By Michael in GA
I watched the video of Pinch, West Virginia pharmacist Don Radcliff who successfully thwarted an armed robbery. I watch a lot of defensive shooting videos for more than entertainment value. I agree that “the best plan is to have a plan,” but what we have to have are instincts. Instincts and training to back up what your instincts are telling you to do in any variety of situations. Instincts that are not inherent are learned. The best way for me to learn instinctive reaction is to dissect accounts of actual DGUs . . .
Force-on-force training is probably the best way to train because your instincts can be tested. The drawbacks being the cost and the fact that the actual DGU likely will not be a situation you practiced. I still recommend it because you need to experience the elevated heart rate from the stress that a sim can provide.
Videos of actual DGUs, however, allow us to experience, vicariously, a multitude of tactics from aggressors and the actions, reactions, or inaction by the victims. We are able to see slow motion and freeze-frame and replay it over and over, hopefully in a resolution above 240p. Whether the DGU was successful or if the bad guy got away leaving carnage in his wake, I am going to insert myself in the moment from the point of view of the victims and observe my options.
This Monday morning quarterbacking is not without criticism from those among us who claim to carry just for such situations. Most of this criticism contains true statements. ‘You don’t know how you would react in the same situation under stress.’ ‘You have the benefit of hindsight.’ ‘You have a view from six camera positions.’ ‘The guy stopped the bad guy so it’s all good.’ These and many other comments, although factual, say one thing to me: it is not constructive to second guess the actions of the victim. I disagree.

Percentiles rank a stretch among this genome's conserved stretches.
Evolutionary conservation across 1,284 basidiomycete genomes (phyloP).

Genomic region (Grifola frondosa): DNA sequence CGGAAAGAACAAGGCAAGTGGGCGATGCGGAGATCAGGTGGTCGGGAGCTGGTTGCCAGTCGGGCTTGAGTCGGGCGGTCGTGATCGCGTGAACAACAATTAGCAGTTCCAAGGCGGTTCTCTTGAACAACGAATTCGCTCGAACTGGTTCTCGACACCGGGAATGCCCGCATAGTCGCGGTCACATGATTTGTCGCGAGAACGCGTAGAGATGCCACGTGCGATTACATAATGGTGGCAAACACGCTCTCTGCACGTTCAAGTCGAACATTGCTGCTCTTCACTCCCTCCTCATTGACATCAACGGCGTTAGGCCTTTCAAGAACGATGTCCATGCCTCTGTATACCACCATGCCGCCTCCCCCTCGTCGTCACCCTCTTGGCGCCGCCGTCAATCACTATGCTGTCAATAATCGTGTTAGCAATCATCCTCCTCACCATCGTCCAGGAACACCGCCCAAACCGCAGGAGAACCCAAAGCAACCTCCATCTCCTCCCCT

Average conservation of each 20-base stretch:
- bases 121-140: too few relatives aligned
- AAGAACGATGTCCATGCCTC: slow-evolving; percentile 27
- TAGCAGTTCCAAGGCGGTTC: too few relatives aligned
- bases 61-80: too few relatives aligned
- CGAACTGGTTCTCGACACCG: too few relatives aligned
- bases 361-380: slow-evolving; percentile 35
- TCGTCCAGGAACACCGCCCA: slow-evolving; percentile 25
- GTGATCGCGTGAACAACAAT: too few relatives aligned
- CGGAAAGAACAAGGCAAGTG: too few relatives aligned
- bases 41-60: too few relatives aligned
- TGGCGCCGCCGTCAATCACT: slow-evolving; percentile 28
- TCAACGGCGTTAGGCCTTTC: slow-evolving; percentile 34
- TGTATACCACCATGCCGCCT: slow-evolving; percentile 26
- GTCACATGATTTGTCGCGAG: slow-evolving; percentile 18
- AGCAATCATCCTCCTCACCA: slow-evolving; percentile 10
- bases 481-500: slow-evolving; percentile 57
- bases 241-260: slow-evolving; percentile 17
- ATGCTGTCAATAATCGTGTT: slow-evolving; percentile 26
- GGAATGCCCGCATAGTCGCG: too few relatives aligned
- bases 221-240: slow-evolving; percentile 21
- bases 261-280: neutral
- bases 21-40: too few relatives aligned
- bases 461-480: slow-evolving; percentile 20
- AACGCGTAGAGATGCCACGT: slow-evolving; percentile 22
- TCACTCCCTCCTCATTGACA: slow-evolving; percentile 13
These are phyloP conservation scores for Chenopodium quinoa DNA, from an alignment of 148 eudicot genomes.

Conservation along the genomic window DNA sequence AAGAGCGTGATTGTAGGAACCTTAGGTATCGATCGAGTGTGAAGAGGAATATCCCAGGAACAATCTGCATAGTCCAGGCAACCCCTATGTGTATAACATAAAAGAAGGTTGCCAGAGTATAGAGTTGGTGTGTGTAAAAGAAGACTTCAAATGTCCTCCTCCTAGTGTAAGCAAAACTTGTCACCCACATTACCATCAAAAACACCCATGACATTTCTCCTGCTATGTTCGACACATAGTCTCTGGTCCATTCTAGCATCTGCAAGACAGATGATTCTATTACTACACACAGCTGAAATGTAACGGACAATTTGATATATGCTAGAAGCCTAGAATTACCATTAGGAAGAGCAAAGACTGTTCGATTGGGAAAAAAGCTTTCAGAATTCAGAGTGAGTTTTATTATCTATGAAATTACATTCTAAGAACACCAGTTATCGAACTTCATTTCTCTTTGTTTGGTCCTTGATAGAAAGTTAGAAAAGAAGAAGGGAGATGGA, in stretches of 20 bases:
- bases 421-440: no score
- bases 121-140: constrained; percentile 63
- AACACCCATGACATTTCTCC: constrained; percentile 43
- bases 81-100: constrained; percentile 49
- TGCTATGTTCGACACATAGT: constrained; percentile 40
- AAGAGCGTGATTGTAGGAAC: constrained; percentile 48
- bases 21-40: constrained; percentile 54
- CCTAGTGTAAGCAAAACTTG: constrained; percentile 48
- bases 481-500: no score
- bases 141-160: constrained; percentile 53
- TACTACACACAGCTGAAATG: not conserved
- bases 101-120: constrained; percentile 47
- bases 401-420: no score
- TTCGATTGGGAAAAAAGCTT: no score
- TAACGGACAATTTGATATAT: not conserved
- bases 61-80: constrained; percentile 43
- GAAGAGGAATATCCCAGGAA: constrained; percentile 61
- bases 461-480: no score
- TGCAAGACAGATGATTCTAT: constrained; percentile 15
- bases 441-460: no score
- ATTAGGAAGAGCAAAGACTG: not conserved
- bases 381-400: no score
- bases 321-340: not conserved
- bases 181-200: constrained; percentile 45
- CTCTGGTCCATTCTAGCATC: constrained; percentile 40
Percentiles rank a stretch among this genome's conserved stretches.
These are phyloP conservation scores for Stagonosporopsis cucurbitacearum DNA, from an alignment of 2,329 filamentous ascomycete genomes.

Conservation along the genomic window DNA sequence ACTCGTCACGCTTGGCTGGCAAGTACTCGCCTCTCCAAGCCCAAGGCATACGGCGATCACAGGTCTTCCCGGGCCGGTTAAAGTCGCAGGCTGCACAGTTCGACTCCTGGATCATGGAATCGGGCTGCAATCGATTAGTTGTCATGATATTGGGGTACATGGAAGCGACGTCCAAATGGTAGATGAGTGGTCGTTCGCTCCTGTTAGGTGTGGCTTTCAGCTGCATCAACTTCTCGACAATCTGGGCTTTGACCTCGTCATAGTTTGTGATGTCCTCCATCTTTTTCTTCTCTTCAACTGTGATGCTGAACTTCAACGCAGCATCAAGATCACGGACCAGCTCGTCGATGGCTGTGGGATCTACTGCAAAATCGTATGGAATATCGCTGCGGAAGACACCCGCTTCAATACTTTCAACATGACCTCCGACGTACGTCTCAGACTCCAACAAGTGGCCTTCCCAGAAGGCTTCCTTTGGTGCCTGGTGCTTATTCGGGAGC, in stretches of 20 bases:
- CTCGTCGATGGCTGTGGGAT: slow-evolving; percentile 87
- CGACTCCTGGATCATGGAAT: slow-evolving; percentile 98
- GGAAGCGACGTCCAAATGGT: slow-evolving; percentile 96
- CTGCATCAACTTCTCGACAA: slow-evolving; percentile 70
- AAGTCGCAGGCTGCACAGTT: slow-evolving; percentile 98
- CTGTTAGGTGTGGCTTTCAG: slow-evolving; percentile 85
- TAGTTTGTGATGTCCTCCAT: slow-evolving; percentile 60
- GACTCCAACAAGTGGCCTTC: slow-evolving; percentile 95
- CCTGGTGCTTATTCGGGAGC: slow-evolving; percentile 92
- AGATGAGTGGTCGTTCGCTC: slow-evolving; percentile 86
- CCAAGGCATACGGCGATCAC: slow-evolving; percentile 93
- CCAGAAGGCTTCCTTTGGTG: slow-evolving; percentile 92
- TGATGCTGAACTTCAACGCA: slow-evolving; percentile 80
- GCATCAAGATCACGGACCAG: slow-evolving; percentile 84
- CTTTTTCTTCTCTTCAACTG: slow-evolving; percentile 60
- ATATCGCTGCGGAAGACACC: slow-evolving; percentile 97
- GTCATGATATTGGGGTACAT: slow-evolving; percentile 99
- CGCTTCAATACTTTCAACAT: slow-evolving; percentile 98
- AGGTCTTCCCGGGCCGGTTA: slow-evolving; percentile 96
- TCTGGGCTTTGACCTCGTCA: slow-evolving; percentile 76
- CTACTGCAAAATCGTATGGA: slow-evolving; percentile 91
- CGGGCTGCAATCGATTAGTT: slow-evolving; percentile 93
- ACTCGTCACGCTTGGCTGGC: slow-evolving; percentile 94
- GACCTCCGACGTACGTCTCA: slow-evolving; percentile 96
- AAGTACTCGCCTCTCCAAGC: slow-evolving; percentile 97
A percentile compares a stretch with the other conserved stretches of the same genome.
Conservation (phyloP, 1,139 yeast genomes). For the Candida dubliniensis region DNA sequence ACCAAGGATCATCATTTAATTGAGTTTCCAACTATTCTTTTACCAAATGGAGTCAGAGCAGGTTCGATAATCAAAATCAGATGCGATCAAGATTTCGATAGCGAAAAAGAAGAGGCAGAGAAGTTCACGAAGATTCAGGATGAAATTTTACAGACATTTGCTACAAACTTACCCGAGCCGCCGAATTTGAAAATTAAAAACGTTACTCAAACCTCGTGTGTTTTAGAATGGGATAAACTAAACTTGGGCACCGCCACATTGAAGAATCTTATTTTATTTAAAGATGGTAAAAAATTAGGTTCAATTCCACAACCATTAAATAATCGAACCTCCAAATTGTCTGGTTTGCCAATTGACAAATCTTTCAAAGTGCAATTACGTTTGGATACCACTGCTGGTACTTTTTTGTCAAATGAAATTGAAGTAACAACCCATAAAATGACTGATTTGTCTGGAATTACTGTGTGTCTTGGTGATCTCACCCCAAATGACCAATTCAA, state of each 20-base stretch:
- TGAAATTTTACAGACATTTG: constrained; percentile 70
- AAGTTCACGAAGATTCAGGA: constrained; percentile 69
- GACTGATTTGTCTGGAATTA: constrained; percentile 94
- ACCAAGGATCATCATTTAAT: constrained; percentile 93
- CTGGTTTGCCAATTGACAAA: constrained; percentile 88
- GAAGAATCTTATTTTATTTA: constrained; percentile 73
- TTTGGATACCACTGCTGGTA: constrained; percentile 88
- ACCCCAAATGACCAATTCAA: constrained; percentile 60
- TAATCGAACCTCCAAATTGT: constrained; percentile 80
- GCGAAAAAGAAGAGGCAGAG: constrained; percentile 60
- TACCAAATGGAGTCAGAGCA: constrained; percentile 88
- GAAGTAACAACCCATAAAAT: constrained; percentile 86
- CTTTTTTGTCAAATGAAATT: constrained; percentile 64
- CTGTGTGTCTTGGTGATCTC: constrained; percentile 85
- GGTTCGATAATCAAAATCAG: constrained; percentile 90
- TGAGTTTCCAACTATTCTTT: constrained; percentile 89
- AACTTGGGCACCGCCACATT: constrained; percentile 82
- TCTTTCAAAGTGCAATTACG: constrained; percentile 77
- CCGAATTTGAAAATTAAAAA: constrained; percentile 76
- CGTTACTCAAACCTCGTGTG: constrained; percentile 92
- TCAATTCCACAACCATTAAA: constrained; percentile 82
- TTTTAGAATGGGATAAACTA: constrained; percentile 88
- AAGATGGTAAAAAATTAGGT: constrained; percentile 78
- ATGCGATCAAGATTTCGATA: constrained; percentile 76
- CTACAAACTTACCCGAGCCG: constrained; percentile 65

Over at another gun blog, the author was praising the actions of the pharmacist in the above video. His successful crime-stopping was, no doubt, praiseworthy. But the author, I’ll call Bob. went beyond that when he gave an overly positive play by play of the event. He stated that the pharmacist didn’t hesitate but I counted four seconds to draw and fire. He admired the two-handed grip used by the pharmacist, but the improper grip was the first thing I noticed. His hand came off the gun on the first shot. His grip is to blame. One of the things I pointed out in the comments there article was that he should have followed up his first shot and it almost got himself killed.
Some of the replies to my comment were in agreement that this looked like an untrained concealed carrier did the right thing but was successful in staying alive due to a lot of luck. Others, not so much. One person said I was just being “mouthy.” My reply to that was, I would rather be mouthy now than be giving my last words on my death bed.
My point was that we have been given a gift in this video and to let a learning opportunity go to waste is not in the best interest of the concealed carrier. I used the analogy of a football coach pointing out a missed blocking assignment on a game winning touchdown run. If we can’t make serious critical comments to videos like this, then we are not doing everything possible to improve our chances for success, or more importantly, our survival.